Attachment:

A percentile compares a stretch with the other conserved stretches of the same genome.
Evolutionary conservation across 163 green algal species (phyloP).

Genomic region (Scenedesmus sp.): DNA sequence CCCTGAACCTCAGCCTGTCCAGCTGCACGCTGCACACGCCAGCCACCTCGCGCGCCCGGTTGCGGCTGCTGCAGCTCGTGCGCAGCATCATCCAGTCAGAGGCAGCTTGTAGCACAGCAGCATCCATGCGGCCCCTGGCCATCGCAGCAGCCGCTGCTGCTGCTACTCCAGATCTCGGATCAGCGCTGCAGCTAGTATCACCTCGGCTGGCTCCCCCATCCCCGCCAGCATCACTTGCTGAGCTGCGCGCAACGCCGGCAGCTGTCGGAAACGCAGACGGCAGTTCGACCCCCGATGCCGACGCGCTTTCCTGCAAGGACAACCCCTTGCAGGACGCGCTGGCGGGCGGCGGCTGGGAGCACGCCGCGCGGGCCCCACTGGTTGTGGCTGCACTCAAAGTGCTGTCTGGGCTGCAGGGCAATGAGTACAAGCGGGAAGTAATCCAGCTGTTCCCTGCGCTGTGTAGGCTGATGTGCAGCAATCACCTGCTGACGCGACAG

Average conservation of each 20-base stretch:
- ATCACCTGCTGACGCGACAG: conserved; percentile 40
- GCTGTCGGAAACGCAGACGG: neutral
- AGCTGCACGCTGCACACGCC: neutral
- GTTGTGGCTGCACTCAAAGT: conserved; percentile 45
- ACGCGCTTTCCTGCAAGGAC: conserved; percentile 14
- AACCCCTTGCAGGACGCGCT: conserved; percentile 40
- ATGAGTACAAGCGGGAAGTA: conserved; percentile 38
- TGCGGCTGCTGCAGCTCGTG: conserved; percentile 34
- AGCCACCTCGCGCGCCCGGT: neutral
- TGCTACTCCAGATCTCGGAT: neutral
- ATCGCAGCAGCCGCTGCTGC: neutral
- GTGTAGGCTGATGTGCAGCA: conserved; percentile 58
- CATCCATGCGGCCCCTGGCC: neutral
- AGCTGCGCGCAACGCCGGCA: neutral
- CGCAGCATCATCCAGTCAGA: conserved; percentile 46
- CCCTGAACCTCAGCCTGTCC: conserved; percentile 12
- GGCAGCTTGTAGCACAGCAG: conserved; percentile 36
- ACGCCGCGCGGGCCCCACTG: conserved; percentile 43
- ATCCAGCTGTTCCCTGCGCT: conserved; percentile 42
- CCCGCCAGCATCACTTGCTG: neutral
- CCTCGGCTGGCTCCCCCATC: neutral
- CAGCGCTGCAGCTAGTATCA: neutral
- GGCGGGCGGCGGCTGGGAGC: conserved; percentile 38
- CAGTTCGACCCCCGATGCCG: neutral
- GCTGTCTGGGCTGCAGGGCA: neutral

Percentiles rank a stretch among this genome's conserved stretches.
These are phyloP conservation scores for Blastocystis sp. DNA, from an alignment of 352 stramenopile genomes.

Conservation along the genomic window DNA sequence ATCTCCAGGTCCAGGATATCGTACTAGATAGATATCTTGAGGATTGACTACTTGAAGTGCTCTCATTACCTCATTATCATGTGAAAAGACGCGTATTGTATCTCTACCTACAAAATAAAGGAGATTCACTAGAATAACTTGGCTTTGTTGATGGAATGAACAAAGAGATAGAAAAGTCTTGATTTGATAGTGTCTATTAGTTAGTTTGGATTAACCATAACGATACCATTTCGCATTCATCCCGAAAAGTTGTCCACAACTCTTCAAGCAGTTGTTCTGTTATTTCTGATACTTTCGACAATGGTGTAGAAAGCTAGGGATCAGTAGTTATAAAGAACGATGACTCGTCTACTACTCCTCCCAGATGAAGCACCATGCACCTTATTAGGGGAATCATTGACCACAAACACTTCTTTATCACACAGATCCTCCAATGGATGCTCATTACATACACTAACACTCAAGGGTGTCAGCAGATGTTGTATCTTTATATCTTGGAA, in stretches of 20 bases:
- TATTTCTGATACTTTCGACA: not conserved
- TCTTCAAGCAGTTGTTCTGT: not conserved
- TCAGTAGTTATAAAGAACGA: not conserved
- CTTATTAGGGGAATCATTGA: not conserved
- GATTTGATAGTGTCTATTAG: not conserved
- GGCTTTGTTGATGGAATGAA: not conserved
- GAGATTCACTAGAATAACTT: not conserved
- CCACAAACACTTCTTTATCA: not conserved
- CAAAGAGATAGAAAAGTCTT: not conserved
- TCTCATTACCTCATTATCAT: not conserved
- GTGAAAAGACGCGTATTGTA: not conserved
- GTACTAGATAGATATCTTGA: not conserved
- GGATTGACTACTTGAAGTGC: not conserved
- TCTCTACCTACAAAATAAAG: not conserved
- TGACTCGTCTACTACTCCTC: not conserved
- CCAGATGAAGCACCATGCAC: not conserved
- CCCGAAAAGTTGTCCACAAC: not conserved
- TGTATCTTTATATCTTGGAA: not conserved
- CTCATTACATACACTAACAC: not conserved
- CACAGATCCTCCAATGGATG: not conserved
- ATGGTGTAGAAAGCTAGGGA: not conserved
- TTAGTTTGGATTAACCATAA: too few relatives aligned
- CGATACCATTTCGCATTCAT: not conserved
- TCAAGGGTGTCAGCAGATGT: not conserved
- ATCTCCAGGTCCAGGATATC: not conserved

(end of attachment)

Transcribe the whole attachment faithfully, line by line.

A percentile compares a stretch with the other conserved stretches of the same genome.
Evolutionary conservation across 163 green algal species (phyloP).

Genomic region (Scenedesmus sp.): DNA sequence CCCTGAACCTCAGCCTGTCCAGCTGCACGCTGCACACGCCAGCCACCTCGCGCGCCCGGTTGCGGCTGCTGCAGCTCGTGCGCAGCATCATCCAGTCAGAGGCAGCTTGTAGCACAGCAGCATCCATGCGGCCCCTGGCCATCGCAGCAGCCGCTGCTGCTGCTACTCCAGATCTCGGATCAGCGCTGCAGCTAGTATCACCTCGGCTGGCTCCCCCATCCCCGCCAGCATCACTTGCTGAGCTGCGCGCAACGCCGGCAGCTGTCGGAAACGCAGACGGCAGTTCGACCCCCGATGCCGACGCGCTTTCCTGCAAGGACAACCCCTTGCAGGACGCGCTGGCGGGCGGCGGCTGGGAGCACGCCGCGCGGGCCCCACTGGTTGTGGCTGCACTCAAAGTGCTGTCTGGGCTGCAGGGCAATGAGTACAAGCGGGAAGTAATCCAGCTGTTCCCTGCGCTGTGTAGGCTGATGTGCAGCAATCACCTGCTGACGCGACAG

Average conservation of each 20-base stretch:
- ATCACCTGCTGACGCGACAG: conserved; percentile 40
- GCTGTCGGAAACGCAGACGG: neutral
- AGCTGCACGCTGCACACGCC: neutral
- GTTGTGGCTGCACTCAAAGT: conserved; percentile 45
- ACGCGCTTTCCTGCAAGGAC: conserved; percentile 14
- AACCCCTTGCAGGACGCGCT: conserved; percentile 40
- ATGAGTACAAGCGGGAAGTA: conserved; percentile 38
- TGCGGCTGCTGCAGCTCGTG: conserved; percentile 34
- AGCCACCTCGCGCGCCCGGT: neutral
- TGCTACTCCAGATCTCGGAT: neutral
- ATCGCAGCAGCCGCTGCTGC: neutral
- GTGTAGGCTGATGTGCAGCA: conserved; percentile 58
- CATCCATGCGGCCCCTGGCC: neutral
- AGCTGCGCGCAACGCCGGCA: neutral
- CGCAGCATCATCCAGTCAGA: conserved; percentile 46
- CCCTGAACCTCAGCCTGTCC: conserved; percentile 12
- GGCAGCTTGTAGCACAGCAG: conserved; percentile 36
- ACGCCGCGCGGGCCCCACTG: conserved; percentile 43
- ATCCAGCTGTTCCCTGCGCT: conserved; percentile 42
- CCCGCCAGCATCACTTGCTG: neutral
- CCTCGGCTGGCTCCCCCATC: neutral
- CAGCGCTGCAGCTAGTATCA: neutral
- GGCGGGCGGCGGCTGGGAGC: conserved; percentile 38
- CAGTTCGACCCCCGATGCCG: neutral
- GCTGTCTGGGCTGCAGGGCA: neutral

Percentiles rank a stretch among this genome's conserved stretches.
These are phyloP conservation scores for Blastocystis sp. DNA, from an alignment of 352 stramenopile genomes.

Conservation along the genomic window DNA sequence ATCTCCAGGTCCAGGATATCGTACTAGATAGATATCTTGAGGATTGACTACTTGAAGTGCTCTCATTACCTCATTATCATGTGAAAAGACGCGTATTGTATCTCTACCTACAAAATAAAGGAGATTCACTAGAATAACTTGGCTTTGTTGATGGAATGAACAAAGAGATAGAAAAGTCTTGATTTGATAGTGTCTATTAGTTAGTTTGGATTAACCATAACGATACCATTTCGCATTCATCCCGAAAAGTTGTCCACAACTCTTCAAGCAGTTGTTCTGTTATTTCTGATACTTTCGACAATGGTGTAGAAAGCTAGGGATCAGTAGTTATAAAGAACGATGACTCGTCTACTACTCCTCCCAGATGAAGCACCATGCACCTTATTAGGGGAATCATTGACCACAAACACTTCTTTATCACACAGATCCTCCAATGGATGCTCATTACATACACTAACACTCAAGGGTGTCAGCAGATGTTGTATCTTTATATCTTGGAA, in stretches of 20 bases:
- TATTTCTGATACTTTCGACA: not conserved
- TCTTCAAGCAGTTGTTCTGT: not conserved
- TCAGTAGTTATAAAGAACGA: not conserved
- CTTATTAGGGGAATCATTGA: not conserved
- GATTTGATAGTGTCTATTAG: not conserved
- GGCTTTGTTGATGGAATGAA: not conserved
- GAGATTCACTAGAATAACTT: not conserved
- CCACAAACACTTCTTTATCA: not conserved
- CAAAGAGATAGAAAAGTCTT: not conserved
- TCTCATTACCTCATTATCAT: not conserved
- GTGAAAAGACGCGTATTGTA: not conserved
- GTACTAGATAGATATCTTGA: not conserved
- GGATTGACTACTTGAAGTGC: not conserved
- TCTCTACCTACAAAATAAAG: not conserved
- TGACTCGTCTACTACTCCTC: not conserved
- CCAGATGAAGCACCATGCAC: not conserved
- CCCGAAAAGTTGTCCACAAC: not conserved
- TGTATCTTTATATCTTGGAA: not conserved
- CTCATTACATACACTAACAC: not conserved
- CACAGATCCTCCAATGGATG: not conserved
- ATGGTGTAGAAAGCTAGGGA: not conserved
- TTAGTTTGGATTAACCATAA: too few relatives aligned
- CGATACCATTTCGCATTCAT: not conserved
- TCAAGGGTGTCAGCAGATGT: not conserved
- ATCTCCAGGTCCAGGATATC: not conserved